• Low head plants require very high storage reservoir. 
  • The capacity of storage reservoir depends on thedifference between run off during high and lean flows. 
  • Detailed hydrological studies over long periods are necessary to arrive at a suitable figure.

DAM

  • The function of dam in a hydro electric project, is to create an artificial head and storage. 
  • It is the most expensive and important part of a hydro project.

Forbey 

  • It is an enlarged body of water at the intake to store water temporarily to meet the hourly load fluctuations.

Intake

  • The function of intake is to provide a passage to water to flow into the water conduit, channel or penstock.

Surge Tank 

  • The function of the surge tank is to absorb these sudden changes in water requirements so as to prevent water hammer and vacuum.

Remember: 

  • The surge tank helps in stabilizing the velocity and pressure in the penstock and reduces water hammer and negative pressure (i.e. vacuum). 
  • It should be located as near the power house as possible. Some times it may be located underground also.

Penstock 

  • A penstock carries water from the water storage system to the turbine. 
  • A low pressure penstock may be a canal, flume or a steel pipe and the high pressure penstock consists of thick steel pipes.  Each turbine has a separate penstock.

Spillway

  • Every dam is provided with an arrangement to discharge excess water during floods this arrangement may be a spillway or a by-pass tunnel or conduit.

Tailrace 

  • A tail race is required to discharge the water leaving the turbine, into the river. 
  • It is necessary that the draft tube must remain water sealed all the time.

Remember: 

  • Impulse turbines do not need a draft tube and discharge water directly. 
  • The design and size of the tailrace should be such that water has a free exit and the jet of water, after it leaves turbine, has unimpeded passage.

HYDRAULIC TURBINES

  • Hydraulic turbines convert the energy of water into mechanical energy which drives the alternators. 
  • They are highly efficient (efficiency exceeding 90° at full load), simple in construction, can be controlled easily and pick up load in a very short time. 
  • Hydraulic turbines can be classified into impulse and reaction turbines.

Specified Speed 

  • Specific speed of a turbine is the speed of a scale model of turbine which develops 1 metric h.p. under a head of 1 metre.

 Chapter 10 (Part 1) Generation of Electrical Energy - Notes, Power System, Electrical Engineering Electrical Engineering (EE) Notes | EduRev

Where Ns = Specific speed in metric units N = Speed of turbine in rpm Pt = Output in metric h.p.
H = Effective head in metres Types of Turbines A classification of turbines according to range of head and specific speed is as under : Remember:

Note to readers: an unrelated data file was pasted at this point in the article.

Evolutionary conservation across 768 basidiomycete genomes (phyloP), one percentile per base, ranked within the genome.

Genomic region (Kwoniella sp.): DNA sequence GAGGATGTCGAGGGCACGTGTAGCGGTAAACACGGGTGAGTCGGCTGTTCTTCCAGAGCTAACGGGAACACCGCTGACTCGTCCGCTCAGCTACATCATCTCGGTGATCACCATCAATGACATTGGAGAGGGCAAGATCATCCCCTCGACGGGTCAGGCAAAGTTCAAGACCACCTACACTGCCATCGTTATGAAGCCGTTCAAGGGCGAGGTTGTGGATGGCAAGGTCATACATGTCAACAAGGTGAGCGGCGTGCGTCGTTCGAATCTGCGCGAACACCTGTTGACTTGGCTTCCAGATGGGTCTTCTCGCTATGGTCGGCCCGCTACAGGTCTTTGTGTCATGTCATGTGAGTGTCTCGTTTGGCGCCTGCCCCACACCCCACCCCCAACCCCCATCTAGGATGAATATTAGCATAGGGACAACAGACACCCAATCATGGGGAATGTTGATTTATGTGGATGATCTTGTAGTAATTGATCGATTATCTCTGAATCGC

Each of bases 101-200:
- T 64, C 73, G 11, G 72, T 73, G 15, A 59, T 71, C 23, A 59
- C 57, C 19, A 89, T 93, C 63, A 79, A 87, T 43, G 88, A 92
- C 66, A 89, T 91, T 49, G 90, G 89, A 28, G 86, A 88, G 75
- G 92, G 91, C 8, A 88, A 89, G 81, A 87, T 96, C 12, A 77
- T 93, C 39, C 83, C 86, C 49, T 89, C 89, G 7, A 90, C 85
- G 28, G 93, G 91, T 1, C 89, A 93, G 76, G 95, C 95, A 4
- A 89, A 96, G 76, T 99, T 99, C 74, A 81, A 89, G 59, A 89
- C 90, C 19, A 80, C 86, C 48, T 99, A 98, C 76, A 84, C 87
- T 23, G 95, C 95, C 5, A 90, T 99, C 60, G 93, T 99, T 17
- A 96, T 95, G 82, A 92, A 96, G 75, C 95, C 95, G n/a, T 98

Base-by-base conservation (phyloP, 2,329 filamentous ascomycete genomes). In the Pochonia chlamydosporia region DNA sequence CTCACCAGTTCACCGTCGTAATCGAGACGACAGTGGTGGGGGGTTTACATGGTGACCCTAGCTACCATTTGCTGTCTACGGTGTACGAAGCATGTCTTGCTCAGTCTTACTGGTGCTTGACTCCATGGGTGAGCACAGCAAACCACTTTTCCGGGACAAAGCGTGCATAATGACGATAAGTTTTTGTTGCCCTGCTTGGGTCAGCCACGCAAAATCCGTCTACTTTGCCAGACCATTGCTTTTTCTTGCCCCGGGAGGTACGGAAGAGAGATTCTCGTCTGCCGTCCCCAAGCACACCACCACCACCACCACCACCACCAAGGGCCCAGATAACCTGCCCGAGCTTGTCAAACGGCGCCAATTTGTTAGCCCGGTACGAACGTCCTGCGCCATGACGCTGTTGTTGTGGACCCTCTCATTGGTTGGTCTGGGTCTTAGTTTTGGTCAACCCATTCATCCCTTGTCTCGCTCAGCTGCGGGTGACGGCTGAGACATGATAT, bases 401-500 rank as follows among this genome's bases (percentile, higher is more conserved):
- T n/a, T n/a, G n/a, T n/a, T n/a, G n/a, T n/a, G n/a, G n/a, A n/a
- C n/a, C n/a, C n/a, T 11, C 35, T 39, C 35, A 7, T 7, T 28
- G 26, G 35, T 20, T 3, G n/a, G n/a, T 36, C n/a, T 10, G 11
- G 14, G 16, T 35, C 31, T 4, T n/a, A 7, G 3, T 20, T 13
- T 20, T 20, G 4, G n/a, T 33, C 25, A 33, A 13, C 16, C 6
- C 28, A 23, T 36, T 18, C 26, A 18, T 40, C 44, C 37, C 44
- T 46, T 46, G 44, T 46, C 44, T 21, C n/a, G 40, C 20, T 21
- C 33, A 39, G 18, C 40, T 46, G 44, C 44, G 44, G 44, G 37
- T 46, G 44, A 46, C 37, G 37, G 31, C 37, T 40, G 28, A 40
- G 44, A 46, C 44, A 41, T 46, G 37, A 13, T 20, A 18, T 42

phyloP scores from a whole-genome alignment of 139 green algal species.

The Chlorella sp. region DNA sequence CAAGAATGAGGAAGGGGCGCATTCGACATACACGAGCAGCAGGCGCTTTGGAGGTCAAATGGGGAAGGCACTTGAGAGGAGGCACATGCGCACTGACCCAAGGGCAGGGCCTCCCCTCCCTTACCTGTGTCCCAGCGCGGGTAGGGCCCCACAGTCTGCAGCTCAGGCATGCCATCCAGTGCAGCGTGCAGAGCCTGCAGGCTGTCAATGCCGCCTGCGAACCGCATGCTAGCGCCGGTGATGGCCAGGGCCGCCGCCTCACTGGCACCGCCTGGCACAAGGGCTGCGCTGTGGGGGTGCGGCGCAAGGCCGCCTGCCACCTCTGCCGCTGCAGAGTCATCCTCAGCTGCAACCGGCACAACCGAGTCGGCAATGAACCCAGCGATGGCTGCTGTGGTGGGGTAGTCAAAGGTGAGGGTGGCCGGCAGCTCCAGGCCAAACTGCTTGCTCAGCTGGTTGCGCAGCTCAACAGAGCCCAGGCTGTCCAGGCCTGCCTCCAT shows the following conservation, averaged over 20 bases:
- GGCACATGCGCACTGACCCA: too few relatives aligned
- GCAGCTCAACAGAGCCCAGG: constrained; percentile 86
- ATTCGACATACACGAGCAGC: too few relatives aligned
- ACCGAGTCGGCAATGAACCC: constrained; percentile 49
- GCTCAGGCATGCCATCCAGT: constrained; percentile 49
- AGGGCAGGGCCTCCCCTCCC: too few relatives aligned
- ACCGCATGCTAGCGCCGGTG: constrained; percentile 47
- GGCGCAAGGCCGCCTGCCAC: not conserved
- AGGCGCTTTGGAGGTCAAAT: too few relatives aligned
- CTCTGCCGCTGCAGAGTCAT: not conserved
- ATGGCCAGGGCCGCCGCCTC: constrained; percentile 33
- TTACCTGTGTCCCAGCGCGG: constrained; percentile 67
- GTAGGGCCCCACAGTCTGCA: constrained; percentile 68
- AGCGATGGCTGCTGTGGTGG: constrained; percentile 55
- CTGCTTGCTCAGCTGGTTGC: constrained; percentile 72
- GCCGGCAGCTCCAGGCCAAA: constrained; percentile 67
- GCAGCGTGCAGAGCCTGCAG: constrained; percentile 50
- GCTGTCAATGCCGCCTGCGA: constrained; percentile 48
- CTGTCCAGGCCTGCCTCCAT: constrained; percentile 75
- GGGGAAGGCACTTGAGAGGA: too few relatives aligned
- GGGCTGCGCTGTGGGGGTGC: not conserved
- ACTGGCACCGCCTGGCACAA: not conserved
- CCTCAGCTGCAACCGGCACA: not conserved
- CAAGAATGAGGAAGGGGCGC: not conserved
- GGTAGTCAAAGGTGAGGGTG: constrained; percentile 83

Types of TurbineHeadSpecific speed (metric units)
PeltonAbove 200m10 - 50
Francis30 m - 200m60 - 300
PropellerLess than 30m 300 - 1000

Pelton Turbine

  • It works under large head and low quantity of water.
  • This turbine is not suitable for heads below 200 m.
  • Its specific speed is in the range of 10-50.

Francis Turbine 

  • It develops power partly due to the velocity of water and partly due to the difference in pressure acting on the front and back of the runner buckets.

Remember: 

  • It is a reaction turbine suitable for medium heads and medium flows.

Propeller and Kaplan Turbines

  • Propeller turbine is a reaction turbine suitable for low head and large quantity of water. It is suitable for heads below 30 m.
  • A Kaplan turbine is a propeller turbine with adjustable blades, the advantage of adjustable blades being that a Kaplan turbine operates at high efficiency even under part load conditions.

Remember: 

  • The speed of Kaplan turbines is more than that of Francis turbines and lies in the range of 400-1500 rpm.

Bulb Turbines Remember: 

  • It is particularly useful for the low heads is the bulb turbine unit and tidal schemes.
  • A bulb turbine is an axial flow turbine, so called because water flows through the machine coaxial with the turbine shaft.

Advantages:

  • They can be used at very low and widely varying heads and have high efficiency due to axial straight flow.
  • The cos t of civil engineering w orks is considerably reduced when bulb turbines are used.
  • They are smaller, faster and easier to build than other types and are cheaper in capital cost than Kaplan turbines.
  • The bulb turbines are universally used for small hydro schemes.

Disadvantage :

  • It is difficult to access the generator for maintenance and the generator has low inertia

PUMPED STORAGE PLANTS

  • A pumped storage plant is a special type of plant meant to supply peak loads. 
  • During peak load period, water is drawn from the head water pond through the penstock and generates power for supplying the peak load. 
  • During the off-peak period, the same water is pumped back from the tail water pond to the head water pond so that this water may be used to generate energy during the next peak load period.

Remember: